The issue of gear conflict has been increasing in importance and Marine Scotland's required better knowledge on the nature, the extent and the economic consequences of gear conflicts. It was originally intended that the study would rely on secondary data on gear conflict. In lieu of the applied analysis of creel and catch limits, the study was able to extend its analysis of the gear conflict by generating much needed primary data. Thus, an on-line questionnaire for fishery operators was developed, along with an email based survey of fishery officers.
1.2 The Amended Remit
The agreed remit was that project will use cost benefit analysis and economic impact assessment to provide estimates of the impacts to Scotland of a number of nation-wide options. These were:
1. One NM limit on the use of mobile fishing gear.
2. Three- NM limit on the use of mobile fishing gear.
3. The study would provide an overview of the nature, extent and economic consequences of gear conflicts in Scottish inshore waters. This information would also inform the analysis of the proposed mobile gear restrictions.
4. The study will provide an analysis, predominantly aimed at IFGs, setting out at a conceptual / qualitative level the key factors that they need to consider in order to determine whether and how to introduce regional or local creel limits. The analysis would set out the main issues that need to be evaluated before making decisions on regional or local creel limits.
5. As an additional element of the study, if IFG's can provide an explicit statement of what they are seeking to achieve by introducing creel limits, the contractor would work closely with the IFG to provide a detailed bespoke ex ante analysis which would evaluate the relative merits of alternative local creel limit regimes.
The analysis was to be disaggregated to the level of the six IFGs plus Shetland  . Given the 2 policy options and 7 geographical areas this implies 14 cost benefit analyses and 14 economic impact assessments.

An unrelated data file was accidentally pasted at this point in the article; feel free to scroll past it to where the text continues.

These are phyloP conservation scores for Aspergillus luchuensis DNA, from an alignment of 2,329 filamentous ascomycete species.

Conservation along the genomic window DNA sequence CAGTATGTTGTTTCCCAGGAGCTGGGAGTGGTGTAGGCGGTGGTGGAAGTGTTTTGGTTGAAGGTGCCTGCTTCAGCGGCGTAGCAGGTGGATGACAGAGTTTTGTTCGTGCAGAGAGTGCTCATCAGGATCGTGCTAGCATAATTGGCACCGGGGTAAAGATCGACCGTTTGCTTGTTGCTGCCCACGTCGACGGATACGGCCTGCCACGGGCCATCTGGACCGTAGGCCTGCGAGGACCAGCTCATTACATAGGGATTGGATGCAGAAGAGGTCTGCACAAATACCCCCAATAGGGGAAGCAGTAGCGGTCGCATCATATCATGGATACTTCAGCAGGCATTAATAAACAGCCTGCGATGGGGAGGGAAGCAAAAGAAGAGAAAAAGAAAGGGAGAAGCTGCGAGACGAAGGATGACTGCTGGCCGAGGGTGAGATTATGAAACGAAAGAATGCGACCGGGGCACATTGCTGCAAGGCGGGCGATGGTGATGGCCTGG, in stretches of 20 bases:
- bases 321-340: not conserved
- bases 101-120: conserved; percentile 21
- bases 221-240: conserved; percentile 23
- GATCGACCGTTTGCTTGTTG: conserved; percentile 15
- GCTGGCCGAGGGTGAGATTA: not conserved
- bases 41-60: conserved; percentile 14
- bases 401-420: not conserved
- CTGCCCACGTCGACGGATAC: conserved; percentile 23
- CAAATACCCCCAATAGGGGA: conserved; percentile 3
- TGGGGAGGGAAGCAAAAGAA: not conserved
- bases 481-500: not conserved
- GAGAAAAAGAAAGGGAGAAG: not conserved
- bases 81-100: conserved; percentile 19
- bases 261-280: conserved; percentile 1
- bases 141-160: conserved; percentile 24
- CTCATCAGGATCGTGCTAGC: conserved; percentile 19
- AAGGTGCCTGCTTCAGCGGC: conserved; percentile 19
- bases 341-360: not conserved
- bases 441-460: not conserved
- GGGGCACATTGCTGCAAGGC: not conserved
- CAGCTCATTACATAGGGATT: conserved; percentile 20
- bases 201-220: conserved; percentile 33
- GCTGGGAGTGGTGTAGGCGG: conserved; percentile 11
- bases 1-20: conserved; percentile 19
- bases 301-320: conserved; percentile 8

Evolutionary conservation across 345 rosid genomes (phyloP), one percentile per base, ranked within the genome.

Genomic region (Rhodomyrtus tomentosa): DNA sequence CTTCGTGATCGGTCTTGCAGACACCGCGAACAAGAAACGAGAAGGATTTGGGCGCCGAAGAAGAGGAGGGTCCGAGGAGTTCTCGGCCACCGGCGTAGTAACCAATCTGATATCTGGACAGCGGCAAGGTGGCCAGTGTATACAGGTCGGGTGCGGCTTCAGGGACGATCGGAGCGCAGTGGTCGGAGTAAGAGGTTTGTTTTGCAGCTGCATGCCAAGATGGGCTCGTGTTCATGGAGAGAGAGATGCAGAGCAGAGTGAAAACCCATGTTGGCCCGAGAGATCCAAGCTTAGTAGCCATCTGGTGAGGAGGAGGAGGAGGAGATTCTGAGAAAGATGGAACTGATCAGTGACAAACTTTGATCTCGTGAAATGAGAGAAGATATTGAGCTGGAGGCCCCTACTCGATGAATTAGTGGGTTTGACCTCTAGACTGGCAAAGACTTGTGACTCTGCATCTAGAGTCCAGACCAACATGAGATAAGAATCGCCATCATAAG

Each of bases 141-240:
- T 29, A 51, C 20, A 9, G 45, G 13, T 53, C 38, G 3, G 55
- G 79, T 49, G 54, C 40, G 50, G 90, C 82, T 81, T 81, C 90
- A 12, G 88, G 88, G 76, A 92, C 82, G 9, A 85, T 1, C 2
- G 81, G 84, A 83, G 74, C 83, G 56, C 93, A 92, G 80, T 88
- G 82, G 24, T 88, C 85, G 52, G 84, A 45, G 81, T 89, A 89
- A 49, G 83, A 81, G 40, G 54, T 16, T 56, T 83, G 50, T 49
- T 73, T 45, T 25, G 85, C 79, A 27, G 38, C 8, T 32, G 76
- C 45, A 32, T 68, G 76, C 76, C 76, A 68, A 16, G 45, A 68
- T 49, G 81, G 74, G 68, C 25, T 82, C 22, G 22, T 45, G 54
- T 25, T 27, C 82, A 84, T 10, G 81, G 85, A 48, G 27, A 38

It is very important to note that the analysis of option 1 and 2 relates to the impact of nation-wide restrictions on individual IFG areas. This might differ from the impact on an IFG of a restriction that applied exclusively to that particular IFG. This is primarily because, mobile operators might respond differently to a national restriction than to a local restriction. These differences are also explored.
The two policy initiatives being evaluated will probably result in some stakeholders being worse off and others better off. There are therefore sensitivities that need to be acknowledged, particularly with respect to the inshore mobile sector. Against that background, the authors have sought to deliver an independent report by applying agreed economic principles consistently and without knowingly favouring any particular interest group or outcome. The expectation is that broadly similar results would emerge if this study were undertaken by other independent economists.
In some instances adherence to complete neutrality can be difficult. For example, there may be situations where there are two or more sources of estimates of economic parameters, which, though different, are equally valid in terms of logic or provenance. In these circumstances the benefit of the doubt is given to those stakeholders who would be made worse off (i.e. that segment of the mobile sector fishing the inshore). Thus, other things being equal, this report utilises estimates which produce lower costs and higher benefits for the mobile sector, and vice versa for those stakeholders who might prosper from a 1 or 3 NM restriction. This bias towards the mobile sector only arises when there are no other criteria that can be used to rank alternatives.